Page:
There was another whip of a bullet through the air.
Finally, under such intense and accurate fire, the Germans fell back behind several farm buildings.
It was now around midday. From his dugout, Lieutenant Lyle Bouck suddenly saw a German lift a white flag into the air and walk up the hill. Bouck ordered his men to hold their fire. The German was asking for time to remove wounded from the hillside. Bouck shouted back that he would allow this.
For the next hour, German medics scrambled up the hill and removed their wounded. Meanwhile, more ammunition was distributed to the I&R; platoon, and Slape went to each dugout to check on the men and give them encouragement.
Milosevich watched the German medics work on the wounded. The German medics, who wore two armbands and large white body tabards that had a two-foot-square red cross on the front and back, were easily identifiable-more so than American medics, who wore just one armband that often became muddied. Around 2:00 p.m., the Germans prepared to attack again. Incredibly, it was another full-frontal advance but this time supported by some mortar and machine gun fire. The platoon opened fire again, and the Germans again fell in every direction.
Milosevich saw a medic apparently at work on a German soldier Milosevich knew must be dead because he had just “shot him full of holes.”90 The medic was about thirty yards away and kept looking up at Milosevich and Slape’s dugout. His lips moved constantly. Mortar fire started to land close to the dugout. Milosevich was sure the medic was directing it. Then the medic turned, and Milosevich spotted a pistol in his belt. Under the Geneva Convention, medics were not allowed to carry weapons.
Milosevich turned to Slape.
“Let me have the rifle. I want to shoot that son of a bitch.”91
Slape refused, saying there were too many other Germans in front of them. Milosevich explained about the medic-he was talking into a radio and directing the mortar fire.
“Why, that son of . . . ”92
Three shots rang out. The medic fell dead.93
A while later, during a brief respite in the firing, Milosevich found two bullet holes in his field jacket. Miraculously, he was unharmed.94 There were more Germans. He returned to firing with his carbine. It was sheer slaughter, as if he was shooting clay ducks back in California at an amusement park.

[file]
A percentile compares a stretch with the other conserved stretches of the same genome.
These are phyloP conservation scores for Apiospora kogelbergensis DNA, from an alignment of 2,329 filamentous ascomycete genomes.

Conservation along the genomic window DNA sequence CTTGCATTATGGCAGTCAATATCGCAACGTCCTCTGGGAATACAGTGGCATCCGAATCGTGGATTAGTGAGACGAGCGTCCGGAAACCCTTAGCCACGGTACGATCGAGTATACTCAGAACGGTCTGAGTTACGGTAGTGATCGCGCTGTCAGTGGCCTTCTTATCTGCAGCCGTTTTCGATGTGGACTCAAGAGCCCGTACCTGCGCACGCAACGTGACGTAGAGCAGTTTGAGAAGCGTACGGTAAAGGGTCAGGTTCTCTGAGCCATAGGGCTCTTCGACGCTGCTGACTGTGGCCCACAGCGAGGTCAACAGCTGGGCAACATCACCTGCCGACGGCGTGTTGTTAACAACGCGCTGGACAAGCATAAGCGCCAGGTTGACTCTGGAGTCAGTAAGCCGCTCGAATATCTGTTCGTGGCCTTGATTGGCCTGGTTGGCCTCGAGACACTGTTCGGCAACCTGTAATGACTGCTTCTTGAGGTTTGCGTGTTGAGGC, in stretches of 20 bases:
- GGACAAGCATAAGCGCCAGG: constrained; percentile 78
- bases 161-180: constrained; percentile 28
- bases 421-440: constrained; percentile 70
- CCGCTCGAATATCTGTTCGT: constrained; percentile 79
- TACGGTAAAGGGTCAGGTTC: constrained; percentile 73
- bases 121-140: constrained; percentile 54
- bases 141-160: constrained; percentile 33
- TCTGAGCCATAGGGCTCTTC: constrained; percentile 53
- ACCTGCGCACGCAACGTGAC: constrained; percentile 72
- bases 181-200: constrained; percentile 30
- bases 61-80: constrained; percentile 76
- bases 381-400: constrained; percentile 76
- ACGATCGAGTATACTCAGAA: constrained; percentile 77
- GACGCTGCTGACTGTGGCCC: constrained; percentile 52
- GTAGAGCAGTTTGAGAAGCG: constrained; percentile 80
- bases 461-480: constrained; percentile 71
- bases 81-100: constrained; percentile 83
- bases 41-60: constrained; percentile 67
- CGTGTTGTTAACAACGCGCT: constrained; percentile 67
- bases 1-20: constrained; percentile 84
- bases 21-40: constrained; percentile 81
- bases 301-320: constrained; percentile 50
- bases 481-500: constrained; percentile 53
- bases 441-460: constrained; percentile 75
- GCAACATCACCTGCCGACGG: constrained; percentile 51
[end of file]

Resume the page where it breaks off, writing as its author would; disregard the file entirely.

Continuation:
Slape again scrambled over to the .50-caliber machine gun and began to fire. Quickly, it again overheated95 and then began to fire rounds even when Slape wasn’t pressing the trigger. Suddenly, the gun fell silent.96 The barrel had finally burned out and was bent in a light arc.
The Germans continued to rush the hill, some firing from the hip. Many received single shots to heart or head, picked off at close range. Not one got past the barbed wire fence. Bodies were soon piled up behind it.97
Suddenly, artillery observer Billy Queen, standing beside Joseph McConnell in a dugout, cried out in pain and slumped to the ground. He began to groan, blood seeping from a serious stomach wound. There was nothing McConnell could do for him-he had no medical supplies. Queen began to lose consciousness. Within an hour he would be dead, his body starting to freeze.*
The third attack lasted only a few minutes.98 Then the Germans again fell back. It was now midafternoon and obvious to all the men that they could not hold out much longer. Most had only a few clips left for their M-1s. Bouck’s thoughts turned to how the platoon could abandon the position. He reached for the telephone to his SCR-300 radio and asked again for artillery support and fresh orders.
At regimental headquarters in Hunningen, Fernandez overheard Bouck talking on the radio to Lieutenant Buegner, Kriz’s assistant. Bouck said he was surrounded. Then he heard the sound of shooting in the background.